The world is a complex, rapidly changing and often dangerous place. The European Union believes that by working together through international cooperation, based on common rules and with effective global institutions such as the United Nations, enables the world to deal with complex issues such as climate change and conflict. This international approach, known as multilateralism, was re-endorsed by all 28 EU Foreign Ministers when they met at the Foreign Affairs Council in Brussels on 17th June.
Multilateralism, with the UN at its core, is the cornerstone of the EU’s foreign and security policy and is the best way to ensure peace, security, human rights and prosperity. This approach delivers benefits for people in Europe and across the world.
During the Ministers' meeting, the EU set out its objectives of "uphold, extend and reform" and highlighted concrete steps that will make this possible. The Ministers' conclusions on multilateralism compliment the updated EU Global Strategy "Three years on, looking forward" which was published on 17th June.
The EU has agreed to step up efforts to promote and strengthen multilateralism. A key part of this will be to enhance public support by demonstrating how multilateralism works, with key examples such as the Paris Climate agreement in 2015. It will also improve coordination and messaging at key events, such as the UN General Assembly week and pursue a fresh positive narrative on issues such as universal human rights, as illustrated by the "Good Human Rights Stories" initiative.
The Foreign Affairs Council conclusions also recognise the need for unity and solidarity, with all 28 EU Member States working together on the international scene to give the Union greater weight. It calls for "robust and responsible" EU leadership and recognises the importance of the EU working in partnership with others, such as third countries, international and regional organisations, civil society, social partners and other stakeholders.
EU objectives to uphold, extend and reform the international system
To achieve an effective multilateral system, the EU has set out three strands of action:
Uphold international norms and agreements: It is vital that existing agreements are upheld and the EU pledged to continue upholding and implementing international agreements. To achieve this it will continue to promote and protect human rights, to support democracy and the rule of law and to push for gender equality. All of which contribute to ensuring global peace and security. The EU will also continue its leadership in preserving and reinforcing the rules-based multilateral trading system, with the WTO at its core.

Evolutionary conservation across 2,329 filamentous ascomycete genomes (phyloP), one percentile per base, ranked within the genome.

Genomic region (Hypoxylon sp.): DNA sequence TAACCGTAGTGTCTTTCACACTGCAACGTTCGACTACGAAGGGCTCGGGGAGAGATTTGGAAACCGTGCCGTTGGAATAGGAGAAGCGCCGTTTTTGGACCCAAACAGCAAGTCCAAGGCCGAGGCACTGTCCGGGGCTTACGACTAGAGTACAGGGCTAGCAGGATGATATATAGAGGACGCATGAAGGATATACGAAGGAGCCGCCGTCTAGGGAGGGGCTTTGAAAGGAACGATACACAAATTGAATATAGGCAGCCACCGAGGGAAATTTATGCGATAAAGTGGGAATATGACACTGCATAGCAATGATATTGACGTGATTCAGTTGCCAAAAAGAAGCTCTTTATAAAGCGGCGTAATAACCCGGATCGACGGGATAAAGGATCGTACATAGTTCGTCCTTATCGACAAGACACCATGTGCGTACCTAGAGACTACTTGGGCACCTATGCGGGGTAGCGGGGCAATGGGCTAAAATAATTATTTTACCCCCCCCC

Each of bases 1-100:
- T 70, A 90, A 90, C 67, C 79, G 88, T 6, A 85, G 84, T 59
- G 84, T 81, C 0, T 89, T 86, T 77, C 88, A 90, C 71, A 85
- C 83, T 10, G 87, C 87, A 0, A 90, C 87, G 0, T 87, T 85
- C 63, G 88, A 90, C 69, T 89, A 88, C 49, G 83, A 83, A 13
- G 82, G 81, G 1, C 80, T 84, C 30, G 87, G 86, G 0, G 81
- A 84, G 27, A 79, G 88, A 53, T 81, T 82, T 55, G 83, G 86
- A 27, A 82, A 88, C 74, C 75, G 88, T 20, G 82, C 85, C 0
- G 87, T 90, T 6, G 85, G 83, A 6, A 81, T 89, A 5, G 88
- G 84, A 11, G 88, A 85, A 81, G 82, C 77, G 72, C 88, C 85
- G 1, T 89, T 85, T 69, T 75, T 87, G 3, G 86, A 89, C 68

Secondly, we need to recognise the changing world we live in and extend multilateralism to new global realities. Where new challenges require collective action, we must take advantage of the EU's normative capacity, autonomy and influence. With increasing threats to international peace and security, the EU will work to promote and strengthen international arms control, non-proliferation and disarmament and ensure that international law is applied in cyberspace and on cyber issues.
In addition, the EU's role in bolstering international security through conflict prevention, mediation, peacekeeping and crisis management will be reinforced. This can be achieved through strengthened partnerships with the UN - including the UN Peacebuilding Commission, the World Bank, NATO, the OSCE and other regional and sub-regional actors.
Lastly, multilateral organisations must be fit for purpose and this requires reform.The EU will support the ongoing reforms of Secretary António Guterres and modernisation of multilateral organisations.